1763 posts in 3898 days


#5 posted 07-16-2007 10:46 AM

A tutorial would be great! Still seems too advanced for me…don’t get how it could be done in one operation yet!

-- Dorje (pronounced "door-jay"), Seattle, WA

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Dorje

1763 posts in 3898 days


#6 posted 07-16-2007 10:50 AM

So, now I’ve got some legs – was even able to rotate them the right way (I think) – but I wouldn’t have a clue what to do with them! Remember – I’m BRAND NEW at this…

-- Dorje (pronounced "door-jay"), Seattle, WA

View Bob Babcock's profile

Bob Babcock

1804 posts in 3987 days


#7 posted 07-16-2007 11:34 AM

Did you create a component out of the 1st leg you drew and then copy it? That’s important when you start doing your joinery. If you create one and then copy the component any future edits you make to one happens to all at the same time. If the mortices in both side of the leg are the same all the legs can be the same component.

Here’s the tutorial for what you were asking.

-- Bob, Carver Massachusetts, Sawdust Maker http://www.capecodbaychallenge.org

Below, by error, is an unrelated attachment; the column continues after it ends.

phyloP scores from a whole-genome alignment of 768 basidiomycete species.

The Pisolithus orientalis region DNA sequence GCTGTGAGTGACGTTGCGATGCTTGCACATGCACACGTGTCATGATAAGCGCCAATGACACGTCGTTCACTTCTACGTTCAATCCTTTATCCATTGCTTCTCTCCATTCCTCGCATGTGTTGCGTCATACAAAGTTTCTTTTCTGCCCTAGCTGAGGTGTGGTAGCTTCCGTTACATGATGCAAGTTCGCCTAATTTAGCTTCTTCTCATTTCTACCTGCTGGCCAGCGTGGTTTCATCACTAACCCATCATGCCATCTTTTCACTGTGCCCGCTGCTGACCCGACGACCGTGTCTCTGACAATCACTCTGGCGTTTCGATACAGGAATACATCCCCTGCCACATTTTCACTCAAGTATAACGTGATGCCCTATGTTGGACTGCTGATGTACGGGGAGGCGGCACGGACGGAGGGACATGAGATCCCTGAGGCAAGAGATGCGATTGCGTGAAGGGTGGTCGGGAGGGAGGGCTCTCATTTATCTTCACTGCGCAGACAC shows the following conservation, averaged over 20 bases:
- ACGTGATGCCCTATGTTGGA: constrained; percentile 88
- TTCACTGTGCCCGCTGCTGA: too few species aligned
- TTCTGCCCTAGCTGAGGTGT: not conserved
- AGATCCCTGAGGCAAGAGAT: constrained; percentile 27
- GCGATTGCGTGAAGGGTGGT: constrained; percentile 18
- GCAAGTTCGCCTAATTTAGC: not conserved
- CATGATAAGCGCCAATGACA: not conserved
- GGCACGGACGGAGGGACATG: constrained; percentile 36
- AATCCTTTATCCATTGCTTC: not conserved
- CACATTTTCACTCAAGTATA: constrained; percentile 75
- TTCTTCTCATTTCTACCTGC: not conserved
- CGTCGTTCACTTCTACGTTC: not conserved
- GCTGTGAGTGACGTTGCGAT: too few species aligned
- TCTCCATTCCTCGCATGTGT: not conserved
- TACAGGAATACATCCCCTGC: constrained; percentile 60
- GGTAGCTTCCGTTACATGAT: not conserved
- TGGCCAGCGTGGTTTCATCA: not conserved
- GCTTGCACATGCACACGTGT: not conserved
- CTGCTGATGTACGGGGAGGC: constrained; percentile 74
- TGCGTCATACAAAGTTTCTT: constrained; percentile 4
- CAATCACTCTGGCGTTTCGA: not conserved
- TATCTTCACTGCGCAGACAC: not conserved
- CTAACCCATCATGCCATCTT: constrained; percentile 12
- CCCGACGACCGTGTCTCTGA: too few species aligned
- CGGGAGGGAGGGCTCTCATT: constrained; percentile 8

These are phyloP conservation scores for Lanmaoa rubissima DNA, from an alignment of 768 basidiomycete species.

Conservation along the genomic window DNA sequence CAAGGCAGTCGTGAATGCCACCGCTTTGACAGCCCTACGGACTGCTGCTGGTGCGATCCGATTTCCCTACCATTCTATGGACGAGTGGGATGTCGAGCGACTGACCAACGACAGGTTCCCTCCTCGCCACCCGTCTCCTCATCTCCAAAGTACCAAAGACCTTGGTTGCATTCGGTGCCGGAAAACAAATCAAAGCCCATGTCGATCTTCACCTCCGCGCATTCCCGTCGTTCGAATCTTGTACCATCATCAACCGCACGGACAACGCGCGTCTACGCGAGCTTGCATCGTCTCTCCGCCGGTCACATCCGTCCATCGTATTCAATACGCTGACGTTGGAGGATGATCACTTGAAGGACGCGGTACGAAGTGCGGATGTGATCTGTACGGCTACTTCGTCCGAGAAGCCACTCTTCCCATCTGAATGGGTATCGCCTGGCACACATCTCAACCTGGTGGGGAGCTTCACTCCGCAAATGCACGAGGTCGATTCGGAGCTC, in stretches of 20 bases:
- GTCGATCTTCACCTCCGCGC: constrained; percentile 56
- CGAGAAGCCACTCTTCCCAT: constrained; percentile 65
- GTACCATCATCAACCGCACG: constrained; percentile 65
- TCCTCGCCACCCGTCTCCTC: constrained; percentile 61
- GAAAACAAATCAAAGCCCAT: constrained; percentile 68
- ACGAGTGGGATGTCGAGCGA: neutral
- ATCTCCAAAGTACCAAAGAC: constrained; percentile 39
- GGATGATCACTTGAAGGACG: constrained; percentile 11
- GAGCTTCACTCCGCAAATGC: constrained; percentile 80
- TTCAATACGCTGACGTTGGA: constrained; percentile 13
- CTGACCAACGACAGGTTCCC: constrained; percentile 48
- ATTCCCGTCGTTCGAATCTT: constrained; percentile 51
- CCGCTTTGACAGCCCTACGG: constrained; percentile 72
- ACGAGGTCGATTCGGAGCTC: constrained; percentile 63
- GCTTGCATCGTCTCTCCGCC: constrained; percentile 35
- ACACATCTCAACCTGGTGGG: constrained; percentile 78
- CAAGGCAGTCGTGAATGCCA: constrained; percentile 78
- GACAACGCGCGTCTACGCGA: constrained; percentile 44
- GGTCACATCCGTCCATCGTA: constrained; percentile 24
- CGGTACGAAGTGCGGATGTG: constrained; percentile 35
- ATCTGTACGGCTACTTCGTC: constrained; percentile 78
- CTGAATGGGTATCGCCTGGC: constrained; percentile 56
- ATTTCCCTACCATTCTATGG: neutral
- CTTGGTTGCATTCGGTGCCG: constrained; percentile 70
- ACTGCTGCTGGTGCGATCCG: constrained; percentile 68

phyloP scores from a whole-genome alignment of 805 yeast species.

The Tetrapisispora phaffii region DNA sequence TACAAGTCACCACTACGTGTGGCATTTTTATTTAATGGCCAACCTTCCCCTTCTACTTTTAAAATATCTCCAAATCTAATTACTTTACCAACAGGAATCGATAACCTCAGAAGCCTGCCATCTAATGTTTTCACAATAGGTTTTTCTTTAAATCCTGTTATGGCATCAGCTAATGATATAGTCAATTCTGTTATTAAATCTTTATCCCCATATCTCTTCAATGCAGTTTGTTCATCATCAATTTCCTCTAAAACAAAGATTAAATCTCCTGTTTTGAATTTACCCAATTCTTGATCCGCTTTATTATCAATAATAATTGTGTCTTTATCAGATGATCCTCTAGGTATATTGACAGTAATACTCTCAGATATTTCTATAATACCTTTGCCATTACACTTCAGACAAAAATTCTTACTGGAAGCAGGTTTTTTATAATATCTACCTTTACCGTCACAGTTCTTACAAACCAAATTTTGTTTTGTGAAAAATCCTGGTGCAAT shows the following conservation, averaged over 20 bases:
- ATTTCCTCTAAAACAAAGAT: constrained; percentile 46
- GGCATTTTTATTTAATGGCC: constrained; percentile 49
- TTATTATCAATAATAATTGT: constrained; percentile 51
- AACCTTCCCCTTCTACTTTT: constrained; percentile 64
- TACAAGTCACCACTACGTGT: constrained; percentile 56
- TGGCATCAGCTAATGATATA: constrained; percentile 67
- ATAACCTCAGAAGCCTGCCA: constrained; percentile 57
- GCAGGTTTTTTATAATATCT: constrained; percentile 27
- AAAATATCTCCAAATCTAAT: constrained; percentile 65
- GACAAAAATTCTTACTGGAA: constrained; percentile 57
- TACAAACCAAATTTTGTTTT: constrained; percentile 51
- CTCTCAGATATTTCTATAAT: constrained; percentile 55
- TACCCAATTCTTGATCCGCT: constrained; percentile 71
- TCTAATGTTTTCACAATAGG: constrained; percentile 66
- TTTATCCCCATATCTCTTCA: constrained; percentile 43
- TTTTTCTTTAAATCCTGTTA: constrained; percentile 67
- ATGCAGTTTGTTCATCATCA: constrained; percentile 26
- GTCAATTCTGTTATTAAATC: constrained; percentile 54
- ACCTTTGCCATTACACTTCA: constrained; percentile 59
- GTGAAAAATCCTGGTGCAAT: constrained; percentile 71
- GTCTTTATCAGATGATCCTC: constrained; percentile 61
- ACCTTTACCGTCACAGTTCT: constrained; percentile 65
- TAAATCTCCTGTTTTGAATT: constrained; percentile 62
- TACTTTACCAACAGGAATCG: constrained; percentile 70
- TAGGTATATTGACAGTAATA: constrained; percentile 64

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MsDebbieP

18615 posts in 4062 days


#8 posted 07-16-2007 02:11 PM

Bob – you are a wizard!

This is more complicated than .. than… making a small wooden box!

-- ~ Debbie, Canada (https://www.facebook.com/DebbiePribeleENJOConsultant)

View Damian Penney's profile

Damian Penney

1141 posts in 3893 days


#9 posted 07-16-2007 04:15 PM

I think what you did was forget to hit ctrl before you pulled the top. Without ctrl when you push pull you are moving that surface, if you hit ctrl you get a little plus sign, and when you push/pull the original surface stays in place and you get to push/pull a new one.

-- I am always doing that which I can not do, in order that I may learn how to do it. - Pablo Picasso